Fear as a Steppingstone – Friday A.B.S.I.
It was a rather dour day. The clouds came early and kept the sunshine from baking us this afternoon. It was cooler during the day than it has been over the past few days.
Alas, the dirty, sweaty, humpy roofer guys are gone.
They finished the job during the afternoon, having set down the final layer of roofing, cleaned up after themselves and departed the neighborhood.
When I finally got up – they were gone.
It was the quiet that I noticed first, after the past three days of voices, roofers and big machines and cranes.
I took my time departing this evening. I left early hoping to make quick transfers and there were trains in the station in both directions.
It was a full house tonight. I arrived early and got my coffee and hung out with the guys who were there for set up and chair.
Tonight’s A.B.S.I. – Fear as a Steppingstone
“Fear can be a steppingstone to prudence and to a decent respect for others. It can point the path to justice, as well as to hate. And the more we have of respect and justice, the more we shall begin to find the love which can suffer much, and yet be freely given. So fear need not always be destructive, because the lesson of its consequences can lead us to positive values.”
Grapevine, January 1962
I have many thoughts about fear. And on the first pass tonight, I zoomed right in on my slip. And I shared the story about what it was like being addicted to drugs (which were illegal) and could have ended me up in a jail cell …
Thank God for small mercies …
Drinking alcohol did not carry that same fear, because it was plenty and it was legal. I have said in the past that when I pulled that geographic I ended up in a place and situation that already existed. A situation, from the get go, was a No Win Scenario.
I don’t know what possessed me, well I do, and that ONE need was never supplied. But I dropped myself into a life path the was full of fear, anxiety and insanity.
I was just God damned lucky to have found a way out when I did.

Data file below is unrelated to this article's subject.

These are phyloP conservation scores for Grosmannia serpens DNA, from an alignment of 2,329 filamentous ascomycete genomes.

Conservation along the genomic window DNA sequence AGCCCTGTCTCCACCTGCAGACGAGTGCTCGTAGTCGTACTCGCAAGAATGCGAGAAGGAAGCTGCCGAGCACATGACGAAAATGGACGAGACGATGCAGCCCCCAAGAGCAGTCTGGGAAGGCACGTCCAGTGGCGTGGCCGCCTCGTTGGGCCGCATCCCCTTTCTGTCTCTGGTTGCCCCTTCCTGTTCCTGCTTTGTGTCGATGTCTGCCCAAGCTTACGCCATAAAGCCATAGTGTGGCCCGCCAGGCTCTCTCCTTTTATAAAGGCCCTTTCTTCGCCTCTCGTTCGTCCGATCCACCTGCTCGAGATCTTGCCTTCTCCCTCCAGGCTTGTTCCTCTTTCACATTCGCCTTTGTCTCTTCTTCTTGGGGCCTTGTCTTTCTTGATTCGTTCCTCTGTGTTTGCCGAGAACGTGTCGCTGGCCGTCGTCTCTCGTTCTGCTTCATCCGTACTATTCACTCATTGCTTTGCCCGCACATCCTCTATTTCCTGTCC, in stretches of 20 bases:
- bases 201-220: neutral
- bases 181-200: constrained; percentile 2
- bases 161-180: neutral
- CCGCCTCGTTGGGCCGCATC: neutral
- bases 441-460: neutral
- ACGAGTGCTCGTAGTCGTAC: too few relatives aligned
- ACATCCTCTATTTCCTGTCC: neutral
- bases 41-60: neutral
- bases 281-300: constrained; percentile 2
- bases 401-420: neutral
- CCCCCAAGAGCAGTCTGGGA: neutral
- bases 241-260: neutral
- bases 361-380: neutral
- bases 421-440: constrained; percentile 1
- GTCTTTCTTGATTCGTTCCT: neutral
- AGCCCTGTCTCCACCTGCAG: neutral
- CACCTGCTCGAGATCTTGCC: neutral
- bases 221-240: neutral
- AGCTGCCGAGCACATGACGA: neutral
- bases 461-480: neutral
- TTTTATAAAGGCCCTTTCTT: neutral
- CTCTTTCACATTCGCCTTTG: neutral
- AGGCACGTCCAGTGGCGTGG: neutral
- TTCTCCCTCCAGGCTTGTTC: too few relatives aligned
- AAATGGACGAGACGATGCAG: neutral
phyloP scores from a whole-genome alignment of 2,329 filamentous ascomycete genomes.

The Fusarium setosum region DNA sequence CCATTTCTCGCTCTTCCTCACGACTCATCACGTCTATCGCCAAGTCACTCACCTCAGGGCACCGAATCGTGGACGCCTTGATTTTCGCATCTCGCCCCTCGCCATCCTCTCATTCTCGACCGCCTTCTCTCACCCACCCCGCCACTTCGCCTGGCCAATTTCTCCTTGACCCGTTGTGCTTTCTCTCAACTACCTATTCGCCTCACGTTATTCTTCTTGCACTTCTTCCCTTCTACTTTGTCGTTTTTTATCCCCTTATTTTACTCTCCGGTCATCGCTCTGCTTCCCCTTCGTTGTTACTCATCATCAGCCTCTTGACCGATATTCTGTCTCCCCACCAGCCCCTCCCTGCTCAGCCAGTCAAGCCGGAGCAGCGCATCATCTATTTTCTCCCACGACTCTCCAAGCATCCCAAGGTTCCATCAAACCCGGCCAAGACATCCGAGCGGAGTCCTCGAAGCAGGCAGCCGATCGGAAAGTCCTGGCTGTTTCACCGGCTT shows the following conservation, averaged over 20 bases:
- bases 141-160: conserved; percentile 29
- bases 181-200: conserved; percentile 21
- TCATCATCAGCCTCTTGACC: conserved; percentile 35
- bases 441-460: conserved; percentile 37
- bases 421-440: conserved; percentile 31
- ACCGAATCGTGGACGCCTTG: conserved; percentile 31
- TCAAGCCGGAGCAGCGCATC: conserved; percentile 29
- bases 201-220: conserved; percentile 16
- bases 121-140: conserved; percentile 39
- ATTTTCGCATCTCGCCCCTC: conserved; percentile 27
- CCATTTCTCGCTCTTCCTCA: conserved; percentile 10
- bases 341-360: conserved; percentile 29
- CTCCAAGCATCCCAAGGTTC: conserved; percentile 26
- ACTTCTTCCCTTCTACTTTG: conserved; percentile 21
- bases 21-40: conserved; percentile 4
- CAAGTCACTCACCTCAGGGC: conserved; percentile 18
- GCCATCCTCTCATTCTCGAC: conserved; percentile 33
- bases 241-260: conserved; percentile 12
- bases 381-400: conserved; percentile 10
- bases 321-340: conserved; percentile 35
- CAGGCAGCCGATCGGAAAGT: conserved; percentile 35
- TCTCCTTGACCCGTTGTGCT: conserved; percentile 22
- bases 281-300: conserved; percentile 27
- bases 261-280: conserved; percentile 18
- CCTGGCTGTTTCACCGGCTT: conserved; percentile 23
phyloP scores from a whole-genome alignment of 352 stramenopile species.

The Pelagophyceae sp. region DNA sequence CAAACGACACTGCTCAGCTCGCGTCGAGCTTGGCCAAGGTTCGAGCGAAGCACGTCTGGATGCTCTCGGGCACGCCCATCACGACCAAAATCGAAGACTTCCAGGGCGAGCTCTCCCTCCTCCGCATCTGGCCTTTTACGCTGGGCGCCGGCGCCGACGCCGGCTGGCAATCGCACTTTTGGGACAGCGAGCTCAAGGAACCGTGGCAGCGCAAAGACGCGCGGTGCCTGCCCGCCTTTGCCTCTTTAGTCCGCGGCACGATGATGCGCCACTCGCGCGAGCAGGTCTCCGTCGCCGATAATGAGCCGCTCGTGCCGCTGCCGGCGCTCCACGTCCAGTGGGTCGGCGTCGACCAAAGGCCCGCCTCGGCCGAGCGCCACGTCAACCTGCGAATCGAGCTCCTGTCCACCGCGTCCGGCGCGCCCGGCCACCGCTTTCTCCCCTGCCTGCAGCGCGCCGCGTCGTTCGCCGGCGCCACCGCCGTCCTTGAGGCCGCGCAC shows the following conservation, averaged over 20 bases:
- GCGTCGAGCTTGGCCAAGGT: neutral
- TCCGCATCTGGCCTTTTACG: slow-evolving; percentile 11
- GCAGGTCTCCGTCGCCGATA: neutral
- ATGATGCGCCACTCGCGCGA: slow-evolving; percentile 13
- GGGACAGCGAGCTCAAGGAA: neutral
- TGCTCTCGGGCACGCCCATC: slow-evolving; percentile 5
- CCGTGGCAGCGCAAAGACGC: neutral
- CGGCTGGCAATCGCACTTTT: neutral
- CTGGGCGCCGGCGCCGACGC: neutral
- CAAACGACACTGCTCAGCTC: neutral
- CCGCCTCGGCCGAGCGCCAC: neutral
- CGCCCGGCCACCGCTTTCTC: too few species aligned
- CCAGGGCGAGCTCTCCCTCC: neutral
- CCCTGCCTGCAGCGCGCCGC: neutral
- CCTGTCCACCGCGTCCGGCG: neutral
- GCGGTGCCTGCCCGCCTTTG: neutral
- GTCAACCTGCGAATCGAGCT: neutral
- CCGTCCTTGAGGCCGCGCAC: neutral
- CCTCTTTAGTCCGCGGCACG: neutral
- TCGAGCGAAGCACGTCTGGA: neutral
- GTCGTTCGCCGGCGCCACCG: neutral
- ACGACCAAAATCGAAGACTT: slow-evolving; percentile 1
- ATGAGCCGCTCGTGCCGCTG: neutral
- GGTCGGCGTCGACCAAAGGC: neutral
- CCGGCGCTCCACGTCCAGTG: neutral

We heard the acronym again tonight.
Fuck everything and run (or) Face everything and recover.
We also heard directly what Bill wrote about fear in the Big Book, don’t ask me to repeat it, because I can’t remember what was said.
Many of my friends zeroed in on things that I too feared in my time.
Paperboy said that he feared that there would not be enough alcohol wherever he would end up, so he would always bring extra. I never feared the end of the bottle. I drank until I could not drink any more, and there was always more to be had.
The second thing he mentioned was the fear of not having enough money, and finding himself in a dep buying bread and milk and swiping his interac and “insufficient funds” came up.
I’ve been there too.
The Ninth promise … “Fear of people and of economic insecurity will leave us.”
I was never really fearful of people, because I trusted all those alcoholics I met in the rooms, especially here in Montreal. I never got lied to or screwed over ever!
But it has taken years and years to stop worrying about money.
We’ve always had enough, and there were times when we went without. I still have a healthy fear of the end of the month syndrome. And it is always a close shave. When it comes to money.
There is a healthy fear, and there is unhealthy fear.
I have a healthy fear of dying. Because I live on borrowed time.
Before I got sober the first time, I drank to forget. I drank to escape. And at the end of my first last drink, I was drinking to kill myself because death by AIDS was something I could not think for myself after seeing all my friends die before me.
Thankfully Todd stepped in a took away my fear. And saved me, twenty times over. I learned a great deal from him over the years we were together.
Coming off my slip, I was just drinking to fit it. I guess you could say that I was drinking in fear of growing up, because I believed, delusionally, that the alcohol was going to make me 21 and beach bod buff.
Alas, that did not happen.
And in the end it was fear that took me to my second last drink.
After a binge, what did I look like, who took me out of the bar, who got me in a taxi and how did I get home in in through several (key locked) doors to end up in my apartment.
I did not know, and after several occurrences when this happened, I knew it was time to quit drinking.
And thankfully, the club I drank at, after I quit drinking, shut its doors for good.
I like to joke that the last alcoholic left the building so they had to close.
I acknowledge my fears, and I deal with them. I don’t take my life for granted any more, because who knows when I am going to loose this mortal coil.
It was a good night.
More to come, stay tuned …